In-frame deletion in the seventh immunoglobulin-like repeat of filamin C in a family with myofibrillar myopathy.
ABSTRACT Myofibrillar myopathies (MFMs) are an expanding and increasingly recognized group of neuromuscular disorders caused by mutations in DES, CRYAB, MYOT, and ZASP. The latest gene to be associated with MFM was FLNC; a p.W2710X mutation in the 24th immunoglobulin-like repeat of filamin C was shown to be the cause of a distinct type of MFM in several German families. We studied an International cohort of 46 patients from 39 families with clinically and myopathologically confirmed MFM, in which DES, CRYAB, MYOT, and ZASP mutations have been excluded. In patients from an unrelated family a 12-nucleotide deletion (c.2997_3008del) in FLNC resulting in a predicted in-frame four-residue deletion (p.Val930_Thr933del) in the seventh repeat of filamin C was identified. Both affected family members, mother and daughter, but not unrelated control individuals, carried the p.Val930_Thr933del mutation. The mutation is transcribed and, based on myopathological features and immunoblot analysis, it leads to an accumulation of dysfunctional filamin C in the myocytes. The study results suggest that the novel p.Val930_Thr933del mutation in filamin C is the cause of MFM but also indicate that filamin C mutations are a comparatively rare cause of MFM.
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ABSTRACT: The signal transducer and activator of transcription (STAT) proteins have been implicated in cytokine-regulated proliferation, differentiation and cell survival. Interleukin-6 (IL-6), a pleiotropic cytokine, induces a robust and sustained activation of STAT3 in M1 acute myeloid leukemia cells, which in turn undergo growth arrest, terminal differentiation and apoptosis in response to IL-6. The roles of STAT3 activation in IL-6-mediated responses in M1 cells are not fully understood. We introduced STAT3 antisense cDNA into M1 cells. STAT3 antisense cDNA blocked the expression and IL-6-induced tyrosine phosphorylation and DNA binding of STAT3, and resulted in reduction of both IL-6-induced growth arrest at G(0)/G(1) phase and macrophage differentiation in the M1 transformants. This observation is in accordance with previous reports and confirms that STAT3 plays an essential role in IL-6-induced growth arrest and terminal differentiation in M1 leukemia cells. On the other hand, STAT3 antisense cDNA augmented IL-6-induced apoptosis of M1 cells, which was supported by the cell cycle assay, DNA fragmentation assay and detection of the p17 active fragment of Caspase 3. As proliferation inhibition and differentiation induction stands for a negative signal, while survival maintenance stands for a positive signal, we conclude that STAT3 exerts two-way regulation on the biological effects of IL-6 in M1 leukemia cells.Leukemia Research 07/2001; 25(6):463-72. · 2.92 Impact Factor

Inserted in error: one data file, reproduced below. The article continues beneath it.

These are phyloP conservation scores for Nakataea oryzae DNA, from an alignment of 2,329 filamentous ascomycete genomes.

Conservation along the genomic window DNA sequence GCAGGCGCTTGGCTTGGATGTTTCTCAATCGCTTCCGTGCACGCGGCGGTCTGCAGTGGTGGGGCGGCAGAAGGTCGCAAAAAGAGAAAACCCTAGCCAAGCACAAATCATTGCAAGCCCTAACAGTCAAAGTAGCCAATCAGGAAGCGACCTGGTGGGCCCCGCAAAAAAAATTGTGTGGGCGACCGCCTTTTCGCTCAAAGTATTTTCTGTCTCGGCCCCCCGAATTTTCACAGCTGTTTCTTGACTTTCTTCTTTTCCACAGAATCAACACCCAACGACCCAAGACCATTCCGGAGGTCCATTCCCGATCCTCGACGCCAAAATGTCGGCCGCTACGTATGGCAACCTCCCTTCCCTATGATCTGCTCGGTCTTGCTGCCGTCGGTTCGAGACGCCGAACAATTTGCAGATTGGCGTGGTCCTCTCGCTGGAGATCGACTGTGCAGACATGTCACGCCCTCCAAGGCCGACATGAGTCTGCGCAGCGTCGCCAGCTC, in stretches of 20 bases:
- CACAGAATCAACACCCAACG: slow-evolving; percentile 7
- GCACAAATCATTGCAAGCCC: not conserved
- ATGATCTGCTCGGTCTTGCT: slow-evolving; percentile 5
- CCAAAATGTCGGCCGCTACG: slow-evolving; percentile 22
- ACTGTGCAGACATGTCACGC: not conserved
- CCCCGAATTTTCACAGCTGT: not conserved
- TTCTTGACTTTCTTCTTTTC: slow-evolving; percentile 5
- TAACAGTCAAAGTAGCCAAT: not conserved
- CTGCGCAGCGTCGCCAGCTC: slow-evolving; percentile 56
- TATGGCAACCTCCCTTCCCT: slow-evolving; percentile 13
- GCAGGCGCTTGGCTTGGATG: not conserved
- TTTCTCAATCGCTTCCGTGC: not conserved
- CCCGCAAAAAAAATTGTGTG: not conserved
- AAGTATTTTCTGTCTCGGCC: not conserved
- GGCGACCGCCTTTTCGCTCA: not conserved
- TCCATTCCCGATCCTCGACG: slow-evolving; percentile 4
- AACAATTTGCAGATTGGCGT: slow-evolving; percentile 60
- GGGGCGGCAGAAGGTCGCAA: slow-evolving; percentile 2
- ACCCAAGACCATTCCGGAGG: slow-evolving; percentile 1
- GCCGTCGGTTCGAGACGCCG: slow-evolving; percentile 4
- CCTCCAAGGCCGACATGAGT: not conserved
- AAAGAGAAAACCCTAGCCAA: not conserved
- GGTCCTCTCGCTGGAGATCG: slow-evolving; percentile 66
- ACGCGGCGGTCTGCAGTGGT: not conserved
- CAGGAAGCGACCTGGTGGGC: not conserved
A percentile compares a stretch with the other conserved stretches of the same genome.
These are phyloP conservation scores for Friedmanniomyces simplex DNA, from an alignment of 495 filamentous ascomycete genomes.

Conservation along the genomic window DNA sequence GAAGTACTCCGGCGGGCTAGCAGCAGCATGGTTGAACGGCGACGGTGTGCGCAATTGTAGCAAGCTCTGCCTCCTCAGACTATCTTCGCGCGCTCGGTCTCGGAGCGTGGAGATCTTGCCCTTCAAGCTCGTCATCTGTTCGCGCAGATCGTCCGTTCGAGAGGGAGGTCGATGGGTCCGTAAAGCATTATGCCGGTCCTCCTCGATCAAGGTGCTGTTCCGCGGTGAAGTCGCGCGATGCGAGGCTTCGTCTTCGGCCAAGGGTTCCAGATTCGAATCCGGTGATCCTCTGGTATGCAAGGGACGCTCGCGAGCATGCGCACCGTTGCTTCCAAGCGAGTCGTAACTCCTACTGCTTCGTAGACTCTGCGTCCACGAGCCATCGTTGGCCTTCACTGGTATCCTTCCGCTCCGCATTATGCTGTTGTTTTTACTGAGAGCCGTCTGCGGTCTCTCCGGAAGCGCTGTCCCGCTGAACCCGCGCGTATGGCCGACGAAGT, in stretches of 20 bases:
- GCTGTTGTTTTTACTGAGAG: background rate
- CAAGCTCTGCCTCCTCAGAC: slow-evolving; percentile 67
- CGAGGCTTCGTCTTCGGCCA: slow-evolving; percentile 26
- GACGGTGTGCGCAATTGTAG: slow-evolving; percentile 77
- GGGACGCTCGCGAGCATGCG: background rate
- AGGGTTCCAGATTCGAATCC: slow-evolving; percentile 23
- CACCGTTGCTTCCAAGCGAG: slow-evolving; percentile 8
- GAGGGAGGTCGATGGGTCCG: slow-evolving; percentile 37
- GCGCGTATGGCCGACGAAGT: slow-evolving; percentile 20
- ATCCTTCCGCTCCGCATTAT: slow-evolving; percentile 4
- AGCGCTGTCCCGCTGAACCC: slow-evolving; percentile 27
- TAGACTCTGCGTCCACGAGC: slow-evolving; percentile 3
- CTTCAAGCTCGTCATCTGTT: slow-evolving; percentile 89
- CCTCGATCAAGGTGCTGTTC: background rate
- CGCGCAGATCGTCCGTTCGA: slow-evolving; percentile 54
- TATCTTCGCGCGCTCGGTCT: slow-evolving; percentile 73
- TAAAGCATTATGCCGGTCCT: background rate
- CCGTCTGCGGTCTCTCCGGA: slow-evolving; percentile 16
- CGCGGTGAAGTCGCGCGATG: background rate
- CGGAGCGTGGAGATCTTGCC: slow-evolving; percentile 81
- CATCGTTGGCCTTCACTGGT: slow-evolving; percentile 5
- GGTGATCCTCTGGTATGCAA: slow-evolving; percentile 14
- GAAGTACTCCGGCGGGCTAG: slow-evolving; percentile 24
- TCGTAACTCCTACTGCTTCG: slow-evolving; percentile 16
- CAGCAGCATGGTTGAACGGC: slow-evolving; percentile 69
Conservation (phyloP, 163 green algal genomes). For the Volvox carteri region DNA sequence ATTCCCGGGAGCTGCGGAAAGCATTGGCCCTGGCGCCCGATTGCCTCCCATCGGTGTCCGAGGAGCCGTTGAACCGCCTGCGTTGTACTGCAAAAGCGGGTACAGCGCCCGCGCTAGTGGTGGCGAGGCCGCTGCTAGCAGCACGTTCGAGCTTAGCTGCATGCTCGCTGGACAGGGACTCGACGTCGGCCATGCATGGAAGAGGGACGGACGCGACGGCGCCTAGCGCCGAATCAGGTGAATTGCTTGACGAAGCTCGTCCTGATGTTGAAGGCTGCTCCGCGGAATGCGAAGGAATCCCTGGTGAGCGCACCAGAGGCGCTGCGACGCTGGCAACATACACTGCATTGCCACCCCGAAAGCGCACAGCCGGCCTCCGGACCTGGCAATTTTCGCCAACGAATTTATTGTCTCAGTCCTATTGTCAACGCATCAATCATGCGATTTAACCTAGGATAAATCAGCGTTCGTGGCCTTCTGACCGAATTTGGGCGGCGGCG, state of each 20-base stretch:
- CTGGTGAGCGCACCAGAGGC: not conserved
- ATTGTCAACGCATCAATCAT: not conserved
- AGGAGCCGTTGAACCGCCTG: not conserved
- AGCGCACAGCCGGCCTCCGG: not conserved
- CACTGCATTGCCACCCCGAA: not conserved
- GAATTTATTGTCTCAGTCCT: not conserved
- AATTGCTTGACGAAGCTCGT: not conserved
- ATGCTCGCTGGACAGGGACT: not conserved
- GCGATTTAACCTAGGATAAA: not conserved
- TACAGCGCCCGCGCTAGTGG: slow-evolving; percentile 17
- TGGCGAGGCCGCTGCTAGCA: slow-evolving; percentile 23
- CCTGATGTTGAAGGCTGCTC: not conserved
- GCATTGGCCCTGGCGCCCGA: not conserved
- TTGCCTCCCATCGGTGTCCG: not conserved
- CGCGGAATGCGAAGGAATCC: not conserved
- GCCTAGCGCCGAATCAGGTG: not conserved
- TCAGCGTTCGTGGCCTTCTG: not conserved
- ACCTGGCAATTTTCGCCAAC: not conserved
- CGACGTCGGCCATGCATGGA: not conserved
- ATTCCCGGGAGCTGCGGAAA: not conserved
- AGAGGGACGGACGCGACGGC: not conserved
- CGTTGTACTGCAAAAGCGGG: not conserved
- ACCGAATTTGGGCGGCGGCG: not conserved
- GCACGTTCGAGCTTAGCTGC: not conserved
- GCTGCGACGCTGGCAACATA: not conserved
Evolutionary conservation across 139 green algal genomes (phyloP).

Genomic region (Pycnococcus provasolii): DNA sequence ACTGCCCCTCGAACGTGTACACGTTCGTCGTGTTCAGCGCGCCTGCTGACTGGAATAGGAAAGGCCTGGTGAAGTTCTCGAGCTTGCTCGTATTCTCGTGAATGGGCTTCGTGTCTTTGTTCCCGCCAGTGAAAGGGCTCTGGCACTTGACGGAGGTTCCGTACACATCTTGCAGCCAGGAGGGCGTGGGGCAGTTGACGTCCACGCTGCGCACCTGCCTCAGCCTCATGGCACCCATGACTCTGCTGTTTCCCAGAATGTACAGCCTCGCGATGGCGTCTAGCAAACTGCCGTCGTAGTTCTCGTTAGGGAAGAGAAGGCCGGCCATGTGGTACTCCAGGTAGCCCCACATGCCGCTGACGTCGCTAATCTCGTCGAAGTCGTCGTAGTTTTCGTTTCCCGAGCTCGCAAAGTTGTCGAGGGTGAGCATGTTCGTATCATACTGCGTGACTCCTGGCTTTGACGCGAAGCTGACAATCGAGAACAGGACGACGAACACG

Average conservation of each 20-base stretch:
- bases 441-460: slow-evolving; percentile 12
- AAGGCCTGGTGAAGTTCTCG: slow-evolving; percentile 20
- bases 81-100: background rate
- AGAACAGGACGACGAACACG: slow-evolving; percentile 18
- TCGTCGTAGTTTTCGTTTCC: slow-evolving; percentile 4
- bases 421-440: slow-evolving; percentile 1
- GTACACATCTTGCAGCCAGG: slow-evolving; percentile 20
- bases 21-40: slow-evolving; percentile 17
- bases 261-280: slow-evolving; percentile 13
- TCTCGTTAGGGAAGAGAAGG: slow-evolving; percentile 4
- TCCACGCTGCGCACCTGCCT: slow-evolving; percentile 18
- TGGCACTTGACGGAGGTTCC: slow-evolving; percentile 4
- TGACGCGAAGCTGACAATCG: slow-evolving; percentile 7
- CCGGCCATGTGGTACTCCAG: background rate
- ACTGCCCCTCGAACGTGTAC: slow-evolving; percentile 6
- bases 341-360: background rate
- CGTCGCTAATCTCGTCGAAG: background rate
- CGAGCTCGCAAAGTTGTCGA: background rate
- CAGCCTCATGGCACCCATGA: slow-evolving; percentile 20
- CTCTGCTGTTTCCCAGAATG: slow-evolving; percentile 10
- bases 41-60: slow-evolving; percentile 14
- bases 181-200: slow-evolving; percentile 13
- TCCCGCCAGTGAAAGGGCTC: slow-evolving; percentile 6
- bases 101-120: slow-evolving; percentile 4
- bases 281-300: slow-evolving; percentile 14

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ABSTRACT: Filamins are a family of high molecular mass cytoskeletal proteins that organize filamentous actin in networks and stress fibers. Over the past few years it has become clear that filamins anchor various transmembrane proteins to the actin cytoskeleton and provide a scaffold for a wide range of cytoplasmic signaling proteins. The recent cloning of three human filamins and studies on filamin orthologues from chicken and Drosophila revealed unexpected complexity of the filamin family, the biological implications of which have just started to be addressed. Expression of dysfunctional filamin-A leads to the genetic disorder of ventricular heterotopia and gives reason to expect that abnormalities in the other isogenes may also be connected with human disease. In this review aspects of filamin structure, its splice variants, binding partners and biological function will be discussed.Biochimica et Biophysica Acta 05/2001; 1538(2-3):99-117. · 4.66 Impact Factor